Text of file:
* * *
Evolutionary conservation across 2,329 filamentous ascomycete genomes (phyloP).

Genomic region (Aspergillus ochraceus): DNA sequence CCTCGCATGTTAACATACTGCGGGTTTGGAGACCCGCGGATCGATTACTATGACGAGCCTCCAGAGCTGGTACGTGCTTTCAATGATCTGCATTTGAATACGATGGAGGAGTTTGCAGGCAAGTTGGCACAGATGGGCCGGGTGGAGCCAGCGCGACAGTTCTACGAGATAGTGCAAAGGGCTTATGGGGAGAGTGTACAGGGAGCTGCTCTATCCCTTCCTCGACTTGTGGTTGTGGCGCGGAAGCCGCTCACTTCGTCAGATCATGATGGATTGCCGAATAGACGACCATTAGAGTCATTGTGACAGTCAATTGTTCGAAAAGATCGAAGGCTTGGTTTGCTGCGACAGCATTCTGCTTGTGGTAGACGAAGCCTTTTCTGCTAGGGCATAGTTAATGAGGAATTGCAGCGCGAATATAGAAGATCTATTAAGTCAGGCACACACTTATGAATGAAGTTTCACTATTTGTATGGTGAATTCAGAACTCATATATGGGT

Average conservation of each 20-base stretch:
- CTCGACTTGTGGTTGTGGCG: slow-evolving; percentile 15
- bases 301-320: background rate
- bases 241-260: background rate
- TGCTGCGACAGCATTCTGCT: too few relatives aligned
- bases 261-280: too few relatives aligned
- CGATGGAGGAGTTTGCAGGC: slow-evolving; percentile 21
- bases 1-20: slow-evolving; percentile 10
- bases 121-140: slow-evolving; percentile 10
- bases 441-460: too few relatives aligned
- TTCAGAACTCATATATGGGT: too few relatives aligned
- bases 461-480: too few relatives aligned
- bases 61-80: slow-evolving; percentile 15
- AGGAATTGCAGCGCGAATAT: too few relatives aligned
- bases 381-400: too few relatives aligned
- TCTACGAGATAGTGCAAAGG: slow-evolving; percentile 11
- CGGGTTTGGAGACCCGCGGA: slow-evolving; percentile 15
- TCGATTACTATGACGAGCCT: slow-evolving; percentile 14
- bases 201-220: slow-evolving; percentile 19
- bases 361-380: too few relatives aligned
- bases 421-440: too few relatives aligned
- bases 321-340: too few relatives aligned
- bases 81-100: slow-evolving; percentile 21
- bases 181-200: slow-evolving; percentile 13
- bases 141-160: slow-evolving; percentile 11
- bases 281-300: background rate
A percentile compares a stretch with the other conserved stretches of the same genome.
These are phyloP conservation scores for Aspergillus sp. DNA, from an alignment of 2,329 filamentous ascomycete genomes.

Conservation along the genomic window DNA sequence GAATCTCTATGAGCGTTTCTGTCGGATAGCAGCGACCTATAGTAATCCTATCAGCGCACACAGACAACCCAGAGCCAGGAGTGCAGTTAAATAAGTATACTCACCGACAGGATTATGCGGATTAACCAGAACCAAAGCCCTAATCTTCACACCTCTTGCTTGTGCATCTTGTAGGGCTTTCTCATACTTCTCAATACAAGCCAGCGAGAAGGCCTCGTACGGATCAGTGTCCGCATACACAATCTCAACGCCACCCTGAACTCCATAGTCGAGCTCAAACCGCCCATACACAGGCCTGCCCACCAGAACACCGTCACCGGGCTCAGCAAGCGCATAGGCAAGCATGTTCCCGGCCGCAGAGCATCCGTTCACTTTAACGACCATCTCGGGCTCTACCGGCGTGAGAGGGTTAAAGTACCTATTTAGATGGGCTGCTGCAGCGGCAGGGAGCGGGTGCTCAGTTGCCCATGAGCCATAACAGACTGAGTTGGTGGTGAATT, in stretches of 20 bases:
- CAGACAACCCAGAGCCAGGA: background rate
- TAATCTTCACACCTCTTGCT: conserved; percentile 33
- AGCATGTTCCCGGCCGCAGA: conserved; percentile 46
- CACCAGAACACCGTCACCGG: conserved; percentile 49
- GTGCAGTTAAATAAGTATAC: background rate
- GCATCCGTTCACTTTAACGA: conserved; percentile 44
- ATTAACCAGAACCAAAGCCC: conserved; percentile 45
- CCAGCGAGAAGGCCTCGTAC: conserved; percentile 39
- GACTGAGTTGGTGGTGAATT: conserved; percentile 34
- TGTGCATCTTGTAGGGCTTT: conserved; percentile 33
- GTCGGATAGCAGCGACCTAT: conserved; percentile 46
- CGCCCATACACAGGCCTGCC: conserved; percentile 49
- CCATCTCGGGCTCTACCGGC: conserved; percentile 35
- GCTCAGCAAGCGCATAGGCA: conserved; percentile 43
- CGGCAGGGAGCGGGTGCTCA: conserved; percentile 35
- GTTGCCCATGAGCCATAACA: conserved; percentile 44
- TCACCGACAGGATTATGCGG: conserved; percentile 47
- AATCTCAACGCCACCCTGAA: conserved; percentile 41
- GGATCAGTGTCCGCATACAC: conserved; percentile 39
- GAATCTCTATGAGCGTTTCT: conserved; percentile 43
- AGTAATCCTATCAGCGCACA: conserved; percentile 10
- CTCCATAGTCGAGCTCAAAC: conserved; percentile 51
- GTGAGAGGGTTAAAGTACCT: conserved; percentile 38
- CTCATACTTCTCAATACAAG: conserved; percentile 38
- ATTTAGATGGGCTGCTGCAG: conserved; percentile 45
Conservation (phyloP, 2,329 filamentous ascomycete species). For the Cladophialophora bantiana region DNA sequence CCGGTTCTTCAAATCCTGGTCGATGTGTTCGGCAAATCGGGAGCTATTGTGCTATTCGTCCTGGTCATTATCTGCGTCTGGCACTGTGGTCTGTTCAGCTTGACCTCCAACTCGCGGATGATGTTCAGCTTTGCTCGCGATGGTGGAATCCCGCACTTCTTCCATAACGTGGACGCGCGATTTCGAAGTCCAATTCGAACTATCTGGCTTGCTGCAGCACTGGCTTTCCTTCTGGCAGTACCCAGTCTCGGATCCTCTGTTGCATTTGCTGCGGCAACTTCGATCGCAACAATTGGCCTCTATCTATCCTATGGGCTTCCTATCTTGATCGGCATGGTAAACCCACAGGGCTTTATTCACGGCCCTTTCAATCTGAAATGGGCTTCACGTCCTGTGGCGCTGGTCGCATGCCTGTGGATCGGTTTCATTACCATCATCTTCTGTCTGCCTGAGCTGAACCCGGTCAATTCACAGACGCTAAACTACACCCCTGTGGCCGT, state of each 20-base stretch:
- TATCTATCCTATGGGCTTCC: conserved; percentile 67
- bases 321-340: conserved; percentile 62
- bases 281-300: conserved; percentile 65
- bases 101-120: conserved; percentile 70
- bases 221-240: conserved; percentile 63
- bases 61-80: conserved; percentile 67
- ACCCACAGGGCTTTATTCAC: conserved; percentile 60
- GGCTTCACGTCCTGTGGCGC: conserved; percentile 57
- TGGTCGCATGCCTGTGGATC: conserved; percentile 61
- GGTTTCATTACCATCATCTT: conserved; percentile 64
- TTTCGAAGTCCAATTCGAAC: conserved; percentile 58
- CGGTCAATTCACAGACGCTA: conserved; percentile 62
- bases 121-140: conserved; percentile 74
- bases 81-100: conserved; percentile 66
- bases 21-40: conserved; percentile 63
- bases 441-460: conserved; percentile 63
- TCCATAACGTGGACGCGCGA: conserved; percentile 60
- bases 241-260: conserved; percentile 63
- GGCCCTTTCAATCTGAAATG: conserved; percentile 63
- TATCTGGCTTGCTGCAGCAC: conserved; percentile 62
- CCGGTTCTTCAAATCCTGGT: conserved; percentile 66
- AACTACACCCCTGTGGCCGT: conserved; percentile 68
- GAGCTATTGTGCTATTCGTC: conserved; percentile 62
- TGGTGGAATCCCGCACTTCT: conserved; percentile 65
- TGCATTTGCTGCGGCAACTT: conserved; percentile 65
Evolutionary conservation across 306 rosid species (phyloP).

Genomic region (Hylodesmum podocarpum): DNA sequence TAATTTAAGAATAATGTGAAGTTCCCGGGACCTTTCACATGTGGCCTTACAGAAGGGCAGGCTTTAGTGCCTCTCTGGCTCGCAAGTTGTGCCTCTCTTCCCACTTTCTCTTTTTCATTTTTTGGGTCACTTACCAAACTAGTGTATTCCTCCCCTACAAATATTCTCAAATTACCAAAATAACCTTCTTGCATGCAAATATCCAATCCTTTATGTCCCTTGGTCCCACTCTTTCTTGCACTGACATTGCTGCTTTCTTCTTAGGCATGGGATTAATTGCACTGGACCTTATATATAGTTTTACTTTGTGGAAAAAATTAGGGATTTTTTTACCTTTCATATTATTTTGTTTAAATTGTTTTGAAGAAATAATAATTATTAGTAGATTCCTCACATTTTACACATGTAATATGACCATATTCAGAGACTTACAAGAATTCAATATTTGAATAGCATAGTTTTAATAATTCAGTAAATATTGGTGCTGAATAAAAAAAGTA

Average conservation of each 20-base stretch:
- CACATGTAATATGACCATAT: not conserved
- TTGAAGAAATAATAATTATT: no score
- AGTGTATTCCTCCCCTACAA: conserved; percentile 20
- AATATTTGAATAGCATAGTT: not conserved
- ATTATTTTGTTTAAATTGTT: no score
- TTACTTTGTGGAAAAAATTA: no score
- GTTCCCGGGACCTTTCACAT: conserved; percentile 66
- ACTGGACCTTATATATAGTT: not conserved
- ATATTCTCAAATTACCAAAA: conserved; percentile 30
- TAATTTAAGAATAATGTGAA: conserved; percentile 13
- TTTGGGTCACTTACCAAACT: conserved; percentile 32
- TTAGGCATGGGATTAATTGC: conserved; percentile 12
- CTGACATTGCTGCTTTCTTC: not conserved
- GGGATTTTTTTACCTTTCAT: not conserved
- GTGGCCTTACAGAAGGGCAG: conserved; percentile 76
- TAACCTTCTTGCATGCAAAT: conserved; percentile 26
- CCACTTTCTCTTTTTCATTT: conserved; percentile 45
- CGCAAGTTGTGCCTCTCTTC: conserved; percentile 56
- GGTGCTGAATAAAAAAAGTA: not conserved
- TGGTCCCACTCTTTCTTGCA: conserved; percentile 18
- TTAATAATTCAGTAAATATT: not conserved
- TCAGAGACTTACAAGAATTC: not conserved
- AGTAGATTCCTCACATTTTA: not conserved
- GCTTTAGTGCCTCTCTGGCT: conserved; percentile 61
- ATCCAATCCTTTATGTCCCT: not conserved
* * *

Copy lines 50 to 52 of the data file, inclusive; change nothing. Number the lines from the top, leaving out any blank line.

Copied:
- GGATCAGTGTCCGCATACAC: conserved; percentile 39
- GAATCTCTATGAGCGTTTCT: conserved; percentile 43
- AGTAATCCTATCAGCGCACA: conserved; percentile 10